• Default—Uses the default SXP password that you configured using the cts sxp default password command.
                  • None—Does not use a password.
                  • Required—Uses the password specified in the command.
                • Mode—Specifies the role of the remote peer device. Because the Cisco Nexus 1000V can only act as the speaker in the connection, you must configure the peer as the listener.
                • The vrf keyword specifies the Virtual Routing and Forwarding (VRF) to the peer. The default is the default VRF instance.
                 
                Step 3 switch(config)# show cts sxp connection   (Optional)

                Displays the SXP connections and their status.

                 
                Step 4 switch(config)# copy running-config startup-config  (Optional)

                Saves the change persistently through reboots and restarts by copying the running configuration to the startup configuration.

                 

                This example shows how to configure Cisco TrustSec peer connections:

                switch# configure terminal
                switch(config)#  cts sxp connection peer 1.2.3.4 password none mode listener vrf management
                switch(config)# show cts sxp connection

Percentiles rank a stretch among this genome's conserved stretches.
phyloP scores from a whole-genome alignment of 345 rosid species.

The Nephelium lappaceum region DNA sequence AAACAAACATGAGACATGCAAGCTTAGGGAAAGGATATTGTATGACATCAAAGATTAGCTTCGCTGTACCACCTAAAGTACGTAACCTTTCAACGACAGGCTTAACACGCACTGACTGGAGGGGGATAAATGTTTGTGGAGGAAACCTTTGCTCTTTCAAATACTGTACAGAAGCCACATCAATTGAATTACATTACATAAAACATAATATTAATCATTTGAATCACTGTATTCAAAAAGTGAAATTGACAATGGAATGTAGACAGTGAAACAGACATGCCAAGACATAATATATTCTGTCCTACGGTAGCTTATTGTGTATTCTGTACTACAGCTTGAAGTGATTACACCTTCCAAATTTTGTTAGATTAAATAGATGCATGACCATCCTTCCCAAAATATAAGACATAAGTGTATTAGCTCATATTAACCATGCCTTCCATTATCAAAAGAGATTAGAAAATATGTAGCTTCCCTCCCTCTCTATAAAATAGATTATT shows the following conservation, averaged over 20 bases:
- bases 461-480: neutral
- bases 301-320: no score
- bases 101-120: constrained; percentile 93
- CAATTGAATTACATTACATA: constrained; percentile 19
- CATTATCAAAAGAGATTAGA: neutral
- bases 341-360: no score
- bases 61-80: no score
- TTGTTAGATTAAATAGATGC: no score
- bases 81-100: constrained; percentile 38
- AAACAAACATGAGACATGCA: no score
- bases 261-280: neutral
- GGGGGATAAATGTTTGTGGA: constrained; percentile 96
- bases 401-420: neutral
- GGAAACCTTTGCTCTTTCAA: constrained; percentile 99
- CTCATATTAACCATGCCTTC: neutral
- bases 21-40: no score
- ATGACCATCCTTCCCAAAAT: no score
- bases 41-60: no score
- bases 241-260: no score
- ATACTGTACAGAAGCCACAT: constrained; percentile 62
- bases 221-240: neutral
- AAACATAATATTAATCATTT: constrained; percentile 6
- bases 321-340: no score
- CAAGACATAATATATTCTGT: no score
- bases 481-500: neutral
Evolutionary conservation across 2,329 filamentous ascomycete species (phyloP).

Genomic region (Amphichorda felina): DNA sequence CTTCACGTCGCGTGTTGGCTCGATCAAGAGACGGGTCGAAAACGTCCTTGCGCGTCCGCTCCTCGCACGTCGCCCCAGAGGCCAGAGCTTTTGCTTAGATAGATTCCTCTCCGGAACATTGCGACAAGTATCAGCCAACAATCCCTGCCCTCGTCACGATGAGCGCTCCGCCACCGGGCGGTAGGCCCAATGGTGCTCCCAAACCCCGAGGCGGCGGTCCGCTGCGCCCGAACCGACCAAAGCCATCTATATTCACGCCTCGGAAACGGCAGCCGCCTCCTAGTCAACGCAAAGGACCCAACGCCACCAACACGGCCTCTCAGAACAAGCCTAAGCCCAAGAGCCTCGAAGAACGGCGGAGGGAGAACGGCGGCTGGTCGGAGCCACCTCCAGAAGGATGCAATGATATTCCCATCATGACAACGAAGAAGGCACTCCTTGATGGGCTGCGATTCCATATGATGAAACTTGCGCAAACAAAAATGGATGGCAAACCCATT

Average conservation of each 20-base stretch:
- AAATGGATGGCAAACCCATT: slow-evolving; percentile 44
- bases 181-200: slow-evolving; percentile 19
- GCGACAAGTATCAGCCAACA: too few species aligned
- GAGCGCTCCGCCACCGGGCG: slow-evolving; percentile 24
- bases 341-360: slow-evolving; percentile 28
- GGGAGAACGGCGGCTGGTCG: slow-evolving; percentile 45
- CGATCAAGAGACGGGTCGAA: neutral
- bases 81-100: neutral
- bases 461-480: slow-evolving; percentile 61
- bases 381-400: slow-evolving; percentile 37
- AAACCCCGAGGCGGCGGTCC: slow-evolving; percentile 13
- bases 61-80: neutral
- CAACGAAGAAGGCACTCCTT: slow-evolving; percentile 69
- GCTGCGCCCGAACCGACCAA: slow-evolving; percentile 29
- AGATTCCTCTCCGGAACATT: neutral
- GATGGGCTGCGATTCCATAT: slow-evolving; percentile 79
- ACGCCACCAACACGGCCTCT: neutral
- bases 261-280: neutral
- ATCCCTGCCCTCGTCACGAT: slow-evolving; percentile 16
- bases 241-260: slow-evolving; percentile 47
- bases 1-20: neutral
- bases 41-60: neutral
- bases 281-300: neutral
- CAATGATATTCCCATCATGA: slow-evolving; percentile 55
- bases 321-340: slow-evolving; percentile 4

Configuring Static IP-SGT Bindings

                You can define a static binding between an IP host address to a security group tag (SGT). The static IP-SGT bindings are configured in a context of a VRF and are applied to the default VRF. The static IP-SGT bindings take precedence over dynamic bindings from sources such as SXP or locally authenticated hosts. A static IP-SGT bindings is exported to SXP peers if it is the only binding that is known for the given host IP address. Because the static IP-SGT bindings are configured in a context of a VRF, the static IP-SGT bindings must be configured in the same VRF in order to be exported to SXP peers.

                Before You Begin
                • Log in to the CLI in EXEC mode.
                • You must enable the Cisco TrustSec SXP.
                • You must enable the Cisco TrustSec feature.
                • You must install the Advanced Services license.
                Procedure
                    Command or Action Purpose
                  Step 1 switch# configure terminal 

                  Enters global configuration mode.

                   
                  Step 2 switch(config)# cts role-based sgt-map ip-address sgt sgt